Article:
Above all, I find that I miss a great deal fewer notifications, and the pebble makes those notifications so much more ‘glance and go’ than an hourly glance at a plethora of notification on the lock screen. I’m now very convinced.

        But bio sensors. I’m not sure.

      • Ben Lovejoy says:

        Interesting. I don’t think I miss notifications often enough for that aspect of a smartwatch to grab me.

      • danbridgland says:

        I should also add that the Nike AMP+ was one of many devices I trialled, unfortunately Apple locked that thing down so tight that it only worked in the Nike ipod app, and only then when the running sensor was activated, something that’s hard to sustain on a snowboard. Then the battery would fade, and your phone would freeze. I’m honestly shocked that Apple invested time in dragging this device into iOS 7 compatibility.

  5. The iPod+Nike deal I think was the test marketing for this next product launch. I won’t be purchasing an iWatch as I am not a target market.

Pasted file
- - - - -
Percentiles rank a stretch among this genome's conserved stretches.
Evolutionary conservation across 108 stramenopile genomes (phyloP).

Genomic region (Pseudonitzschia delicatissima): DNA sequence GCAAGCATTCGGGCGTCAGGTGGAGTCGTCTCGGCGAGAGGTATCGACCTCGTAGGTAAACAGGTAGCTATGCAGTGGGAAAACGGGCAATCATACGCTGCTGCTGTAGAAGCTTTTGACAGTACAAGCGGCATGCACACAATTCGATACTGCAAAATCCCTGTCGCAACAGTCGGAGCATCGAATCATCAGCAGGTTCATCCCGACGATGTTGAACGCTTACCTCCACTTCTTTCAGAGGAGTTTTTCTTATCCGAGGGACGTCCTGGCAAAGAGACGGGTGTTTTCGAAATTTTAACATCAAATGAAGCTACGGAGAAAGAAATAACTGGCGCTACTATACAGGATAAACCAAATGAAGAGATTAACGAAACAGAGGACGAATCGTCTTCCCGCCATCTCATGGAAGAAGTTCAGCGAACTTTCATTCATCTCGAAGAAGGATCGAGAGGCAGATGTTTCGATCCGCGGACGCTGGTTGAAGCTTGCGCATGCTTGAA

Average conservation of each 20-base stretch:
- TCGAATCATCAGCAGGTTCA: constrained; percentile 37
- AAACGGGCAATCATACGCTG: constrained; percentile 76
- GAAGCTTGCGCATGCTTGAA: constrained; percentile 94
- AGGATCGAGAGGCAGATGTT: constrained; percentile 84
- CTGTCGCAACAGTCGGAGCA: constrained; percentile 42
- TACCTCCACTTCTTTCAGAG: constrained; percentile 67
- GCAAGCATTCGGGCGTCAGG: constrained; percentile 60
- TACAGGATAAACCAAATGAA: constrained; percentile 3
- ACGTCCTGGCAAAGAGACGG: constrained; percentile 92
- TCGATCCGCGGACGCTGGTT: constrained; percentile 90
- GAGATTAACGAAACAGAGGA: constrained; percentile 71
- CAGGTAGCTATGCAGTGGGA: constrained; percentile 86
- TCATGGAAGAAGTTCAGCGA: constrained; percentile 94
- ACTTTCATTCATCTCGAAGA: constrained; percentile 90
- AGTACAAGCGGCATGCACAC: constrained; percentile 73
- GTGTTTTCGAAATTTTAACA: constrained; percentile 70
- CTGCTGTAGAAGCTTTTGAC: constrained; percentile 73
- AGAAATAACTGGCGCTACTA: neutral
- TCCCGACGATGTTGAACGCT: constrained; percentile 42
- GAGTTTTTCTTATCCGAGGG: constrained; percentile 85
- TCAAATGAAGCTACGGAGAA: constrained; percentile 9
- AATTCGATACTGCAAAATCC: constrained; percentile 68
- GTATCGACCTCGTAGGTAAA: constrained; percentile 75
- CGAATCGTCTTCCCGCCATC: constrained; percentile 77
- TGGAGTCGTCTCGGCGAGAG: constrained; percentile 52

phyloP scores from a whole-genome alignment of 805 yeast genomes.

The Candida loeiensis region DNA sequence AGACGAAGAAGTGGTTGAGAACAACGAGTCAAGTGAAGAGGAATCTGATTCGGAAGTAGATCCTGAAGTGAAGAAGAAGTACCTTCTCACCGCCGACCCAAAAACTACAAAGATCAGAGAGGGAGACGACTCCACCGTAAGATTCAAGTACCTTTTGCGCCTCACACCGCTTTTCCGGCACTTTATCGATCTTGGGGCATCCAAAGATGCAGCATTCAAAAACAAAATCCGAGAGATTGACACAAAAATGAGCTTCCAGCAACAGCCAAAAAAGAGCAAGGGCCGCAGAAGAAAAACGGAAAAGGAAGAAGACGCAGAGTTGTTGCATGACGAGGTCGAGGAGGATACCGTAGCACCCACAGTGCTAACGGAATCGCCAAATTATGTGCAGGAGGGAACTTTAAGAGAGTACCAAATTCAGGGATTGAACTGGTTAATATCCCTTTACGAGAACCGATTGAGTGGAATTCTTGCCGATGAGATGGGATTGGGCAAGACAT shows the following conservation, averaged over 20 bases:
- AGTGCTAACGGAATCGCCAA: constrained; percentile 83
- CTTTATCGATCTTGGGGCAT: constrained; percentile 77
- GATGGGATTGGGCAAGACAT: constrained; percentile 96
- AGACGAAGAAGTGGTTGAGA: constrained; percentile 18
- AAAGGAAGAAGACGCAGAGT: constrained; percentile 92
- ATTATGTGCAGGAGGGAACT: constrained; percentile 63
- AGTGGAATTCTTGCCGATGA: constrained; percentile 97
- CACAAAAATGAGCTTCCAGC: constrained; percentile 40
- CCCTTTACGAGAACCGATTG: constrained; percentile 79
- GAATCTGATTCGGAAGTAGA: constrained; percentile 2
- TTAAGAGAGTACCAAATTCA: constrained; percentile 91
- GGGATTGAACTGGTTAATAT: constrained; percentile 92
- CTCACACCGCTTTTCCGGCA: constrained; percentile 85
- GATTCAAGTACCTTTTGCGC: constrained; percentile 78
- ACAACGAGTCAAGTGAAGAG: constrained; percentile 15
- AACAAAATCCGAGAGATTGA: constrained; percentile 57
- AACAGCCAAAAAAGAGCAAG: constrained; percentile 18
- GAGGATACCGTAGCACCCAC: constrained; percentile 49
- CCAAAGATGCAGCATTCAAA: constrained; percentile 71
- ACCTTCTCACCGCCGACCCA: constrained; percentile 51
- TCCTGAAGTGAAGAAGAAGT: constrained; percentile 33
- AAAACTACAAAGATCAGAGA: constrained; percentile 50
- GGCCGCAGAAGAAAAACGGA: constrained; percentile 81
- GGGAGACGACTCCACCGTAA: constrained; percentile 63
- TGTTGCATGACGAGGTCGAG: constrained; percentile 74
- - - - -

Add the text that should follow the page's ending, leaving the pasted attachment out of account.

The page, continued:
6. If it could also monitor blood pressure and pulse rate I think that would be a very attractive feature. I understand that devices that are capable of check BP might need FDA approval and also more complexity so this is not likely. I wonder if Apple would allow 3rd party peripherals to work with this iWatch to send the readings perhaps by bluetooth to the iWatch so you could keep a BP log?

    • Ben Lovejoy says:

      I would imagine FDA approval, or an exemption from same, wouldn’t be a barrier for Apple. I’m not sure whether blood pressure can be accurately measured from just a wristband, though?

      • I have one by a company called Welby but it is very bulky. You press a button and it expands and takes your BP. Due to the bulkiness involved with those inflatable bags that would make it hard to include that into a likely svelte iWatch which is why I think maybe an add-on type accessory would probably be more likely. There are a lot more Americans wanting to check their BP routinely than see how many miles they biked unfortunately so this would be a great feature of an iWatch IMO.